While many of us crumple up a sheet of paper into a ball in frustration, physicist Andrew Croll views it as something quite different. The structure of the bends and folds created, as well as those found in origami—the art of folding paper into beautiful objects—may help solve a larger scientific puzzle. Instead of paper, Croll and his research team at North Dakota State University, Fargo, use polymer films known as “thin films,” or extremely thin slivers of layers of material—tens of nanometers thin. A nanometer is 10,000 times smaller than the width of a human hair.
The NDSU research team is examining how randomly crumpled and purposefully folded polymeric materials eventually could be used as lightweight structural components in aerospace applications. The secrets of these bends and folds could provide information that leads to lightweight and strong components to make aircraft and spacecraft more efficient.
To investigate these questions, Croll, assistant professor of physics, is receiving a $305,046 three-year award from the U.S Air Force Office of Scientific Research (AFOSR). The competitive award is being made through the prestigious Young Investigator Research Program.
Croll’s research proposal is titled “Crumpled and Prescriptively Folded Polymer Films for Advanced Lightweight Materials.” Manufacture of more efficient aircraft and spacecraft requires the development and characterization of new lightweight and rigid materials. The research by Croll and his team will be conducted to establish a basic understanding of the focused bending and stretching that leads to high strength-to-weight ratios in folded polymer films.
Carbon fiber composites and nanocomposites are currently one of the leading light-weight, yet rigid, materials available for aircraft design. Goals of the research by Croll include determining the basic physics behind the growth of more complex crumpled objects that can easily hold considerably higher loads.
“The research has the potential to shift development from costly new materials to the creative use of existing materials,” said Croll.
“We are trying to build an understanding of how and why thin polymer films feel strong when bent in particular ways,” said Croll. “For example, a piece of paper is flimsy, but if crumpled into a ball, it can be surprisingly strong. Paper can also be folded into intricate, functional shapes, as any origami artist knows. If the strength of the bends making up origami and crumpled balls of paper, for example, were completely understood, then engineers could use bends as ‘structural building blocks,’” he said.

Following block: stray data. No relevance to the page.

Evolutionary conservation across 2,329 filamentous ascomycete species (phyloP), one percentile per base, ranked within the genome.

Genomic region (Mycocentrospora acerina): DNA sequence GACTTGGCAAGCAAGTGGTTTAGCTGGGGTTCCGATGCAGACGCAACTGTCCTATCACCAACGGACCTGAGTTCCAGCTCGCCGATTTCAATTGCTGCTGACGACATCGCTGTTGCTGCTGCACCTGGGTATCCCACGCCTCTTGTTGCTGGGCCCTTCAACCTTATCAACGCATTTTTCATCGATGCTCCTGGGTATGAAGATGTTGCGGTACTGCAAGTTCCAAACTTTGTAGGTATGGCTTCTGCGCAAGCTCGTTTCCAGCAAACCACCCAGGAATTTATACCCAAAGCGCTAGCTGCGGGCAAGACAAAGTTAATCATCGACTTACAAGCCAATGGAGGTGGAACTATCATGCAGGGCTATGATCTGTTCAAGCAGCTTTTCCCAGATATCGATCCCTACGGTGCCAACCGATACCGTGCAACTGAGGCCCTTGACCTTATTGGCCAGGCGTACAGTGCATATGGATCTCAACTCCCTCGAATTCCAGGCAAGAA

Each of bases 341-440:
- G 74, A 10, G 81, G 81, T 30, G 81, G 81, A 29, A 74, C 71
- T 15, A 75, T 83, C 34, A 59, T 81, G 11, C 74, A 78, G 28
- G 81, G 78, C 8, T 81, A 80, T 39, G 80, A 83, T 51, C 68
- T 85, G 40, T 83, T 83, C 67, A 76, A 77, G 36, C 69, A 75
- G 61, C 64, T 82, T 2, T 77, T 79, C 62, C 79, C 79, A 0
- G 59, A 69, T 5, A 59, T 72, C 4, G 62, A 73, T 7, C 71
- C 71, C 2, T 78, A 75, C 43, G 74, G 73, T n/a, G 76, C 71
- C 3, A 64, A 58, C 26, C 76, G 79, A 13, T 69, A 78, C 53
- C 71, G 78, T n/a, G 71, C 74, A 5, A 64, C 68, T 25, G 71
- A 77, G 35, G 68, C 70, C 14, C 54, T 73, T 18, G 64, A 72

The research holds potential for military and other applications. Crumpled films form a very strong, light-weight building material with the potential for 'active' material responsiveness. Lightweight materials drive down fuel costs, and responsiveness will create new technologies—solar cells that deploy themselves in space, materials that are rigid in one direction and soft in another, or materials that can fold up and “hide” or walk.
“For these advanced materials to be a reality, the basic building blocks must be completely understood,” said Croll.
He is also examining connections between bending and failure of thin polymer systems. Results of this research could eventually impact how flexible electronics such as those in wearable performance monitoring equipment work. The research could hold additional implications for conformal antennas and folded, deployable solar panels.
The AFOSR, which is funding Croll’s research, received more than 200 proposals and is awarding research grants to 57 scientists and engineers from 43 research institutions and small businesses. The Young Investigator Research Program is open to researchers in the early stages of their careers who show exceptional ability and promise for conducting basic research.
Dr. Andrew Croll joined the faculty at NDSU in 2010. He completed a post-doctoral fellowship at the University of Massachusetts. Croll was awarded his Ph.D. in polymer physics from McMaster University, Hamilton, Ontario, Canada. He received a bachelor’s degree in physics from the University of Waterloo, Ontario, Canada.
NDSU, Fargo, North Dakota, USA, is notably listed among the top 108 U.S. public and private universities in the Carnegie Commission on Higher Education’s category of “Research Universities/Very High Research Activity.” As a student-focused, land-grant research university, we serve our citizens. NDSU is listed in the Top 100 research universities in the U.S. for R&D in agricultural sciences, chemistry, computer sciences, physical sciences, psychology, and social sciences, based on research expenditures reported to the National Science Foundation. www.ndsu.edu/research